7 million people around the World died every year due to the use of tobacco throughout their life time. In Myanmar, around 700,000 people died due to tobacco use. Half of these deaths died not due to by their fault of using tobacco by themselves, but due to the second hand smoking. Family members, mothers and children, of the smokers’ families suffered from various diseases like heart disease, lung and throat disease, hypertension and diabetes, chronic lung infections, etc., due to tobacco smoke made by their own family members, fathers, mothers, brothers, etc.  WHO Framework Convention on Tobacco Control (WHO FCTC) has stipulated that each Party shall adopt and effective legislative, executive, administrative and/or other measures, providing for protection from exposure to tobacco smoke in indoor workplaces, public transport, indoor public places and, as appropriate, other public places. In Myanmar, under the national tobacco control law of 2006, it has ban total smoking from various public places. In Article 6, all public places like education institutions such as public and private schools, universities, public places like markets, playgrounds, sport stadiums, and mass gathering halls. In Article 7, places like offices, hotels, motels, guest houses, restaurants, and public transportation are prohibited as non-smoking areas, but could have designated smoking places.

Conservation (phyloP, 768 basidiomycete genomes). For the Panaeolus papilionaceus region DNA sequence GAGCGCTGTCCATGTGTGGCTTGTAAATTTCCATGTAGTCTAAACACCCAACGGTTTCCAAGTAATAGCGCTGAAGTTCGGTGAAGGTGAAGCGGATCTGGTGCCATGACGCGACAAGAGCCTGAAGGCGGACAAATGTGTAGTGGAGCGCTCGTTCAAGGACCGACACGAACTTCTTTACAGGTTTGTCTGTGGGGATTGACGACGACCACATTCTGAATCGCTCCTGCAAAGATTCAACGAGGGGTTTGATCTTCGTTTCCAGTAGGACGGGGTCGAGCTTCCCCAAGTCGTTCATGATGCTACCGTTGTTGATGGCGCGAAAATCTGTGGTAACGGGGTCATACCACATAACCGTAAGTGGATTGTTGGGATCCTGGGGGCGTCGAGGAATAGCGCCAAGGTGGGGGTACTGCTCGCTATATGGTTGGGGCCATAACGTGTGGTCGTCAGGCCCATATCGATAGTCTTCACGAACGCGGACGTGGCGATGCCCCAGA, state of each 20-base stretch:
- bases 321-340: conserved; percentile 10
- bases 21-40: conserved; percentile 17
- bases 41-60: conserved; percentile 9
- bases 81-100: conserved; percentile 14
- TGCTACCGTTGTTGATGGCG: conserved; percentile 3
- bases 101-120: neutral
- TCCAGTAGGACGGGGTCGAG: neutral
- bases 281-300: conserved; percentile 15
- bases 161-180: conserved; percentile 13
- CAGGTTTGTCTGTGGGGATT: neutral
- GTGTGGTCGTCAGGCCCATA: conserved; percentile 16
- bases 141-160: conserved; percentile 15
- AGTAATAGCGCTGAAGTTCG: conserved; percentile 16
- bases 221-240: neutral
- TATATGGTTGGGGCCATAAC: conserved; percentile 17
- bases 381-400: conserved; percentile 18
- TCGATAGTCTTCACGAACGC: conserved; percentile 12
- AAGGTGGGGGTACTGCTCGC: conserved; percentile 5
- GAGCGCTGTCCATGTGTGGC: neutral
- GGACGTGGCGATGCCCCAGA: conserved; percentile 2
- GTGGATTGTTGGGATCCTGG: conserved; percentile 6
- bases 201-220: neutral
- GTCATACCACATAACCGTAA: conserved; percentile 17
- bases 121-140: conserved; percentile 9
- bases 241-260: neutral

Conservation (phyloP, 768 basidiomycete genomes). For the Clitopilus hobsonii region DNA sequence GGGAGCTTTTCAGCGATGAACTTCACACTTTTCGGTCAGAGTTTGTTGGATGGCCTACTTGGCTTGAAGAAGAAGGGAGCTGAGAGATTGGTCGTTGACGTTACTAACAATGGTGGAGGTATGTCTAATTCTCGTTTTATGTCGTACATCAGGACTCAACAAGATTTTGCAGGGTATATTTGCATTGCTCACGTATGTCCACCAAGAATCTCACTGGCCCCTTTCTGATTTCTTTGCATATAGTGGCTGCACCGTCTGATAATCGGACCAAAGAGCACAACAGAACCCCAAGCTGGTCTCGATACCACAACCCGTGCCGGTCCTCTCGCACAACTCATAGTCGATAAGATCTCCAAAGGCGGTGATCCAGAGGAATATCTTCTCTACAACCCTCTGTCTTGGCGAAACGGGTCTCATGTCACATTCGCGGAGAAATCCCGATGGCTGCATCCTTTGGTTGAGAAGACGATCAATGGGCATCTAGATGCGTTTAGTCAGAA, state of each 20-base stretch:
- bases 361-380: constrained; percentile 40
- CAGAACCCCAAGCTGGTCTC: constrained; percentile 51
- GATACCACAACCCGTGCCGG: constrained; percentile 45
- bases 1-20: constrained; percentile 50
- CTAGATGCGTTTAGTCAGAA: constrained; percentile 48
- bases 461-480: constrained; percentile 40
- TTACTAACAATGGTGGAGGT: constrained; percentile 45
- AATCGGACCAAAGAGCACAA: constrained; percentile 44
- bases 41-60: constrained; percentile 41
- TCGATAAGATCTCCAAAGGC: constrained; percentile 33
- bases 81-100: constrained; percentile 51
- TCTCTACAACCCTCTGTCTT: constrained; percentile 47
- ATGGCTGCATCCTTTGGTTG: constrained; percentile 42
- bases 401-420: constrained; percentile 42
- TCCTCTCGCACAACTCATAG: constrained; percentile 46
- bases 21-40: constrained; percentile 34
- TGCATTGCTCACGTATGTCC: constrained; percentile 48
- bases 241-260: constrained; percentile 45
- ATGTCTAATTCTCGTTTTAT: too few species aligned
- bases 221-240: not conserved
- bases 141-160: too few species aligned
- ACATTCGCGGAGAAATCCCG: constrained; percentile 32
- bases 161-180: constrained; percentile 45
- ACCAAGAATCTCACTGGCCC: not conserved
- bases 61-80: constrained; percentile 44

Since 2015, Ministry of Health and Sports and People’s Health Foundation started collaborative activities in establishment of smoke-free places in selected Regions and States. Shan State Health Department started with the programme on Smoke-free Pindaya and Inlay. Advocacy meetings were held in 9 Regions and States during 2016-2018. Chief Ministers and Social Ministers of all Nine Regional and State Governments took the lead for launching smoke-free places. Each region or state has taken different approaches, some with smoke-free universities, some for smoke-free religious places, some with mass campaigns like bicycle rides to create awareness, some initiated smoke-free hospitals, etc.

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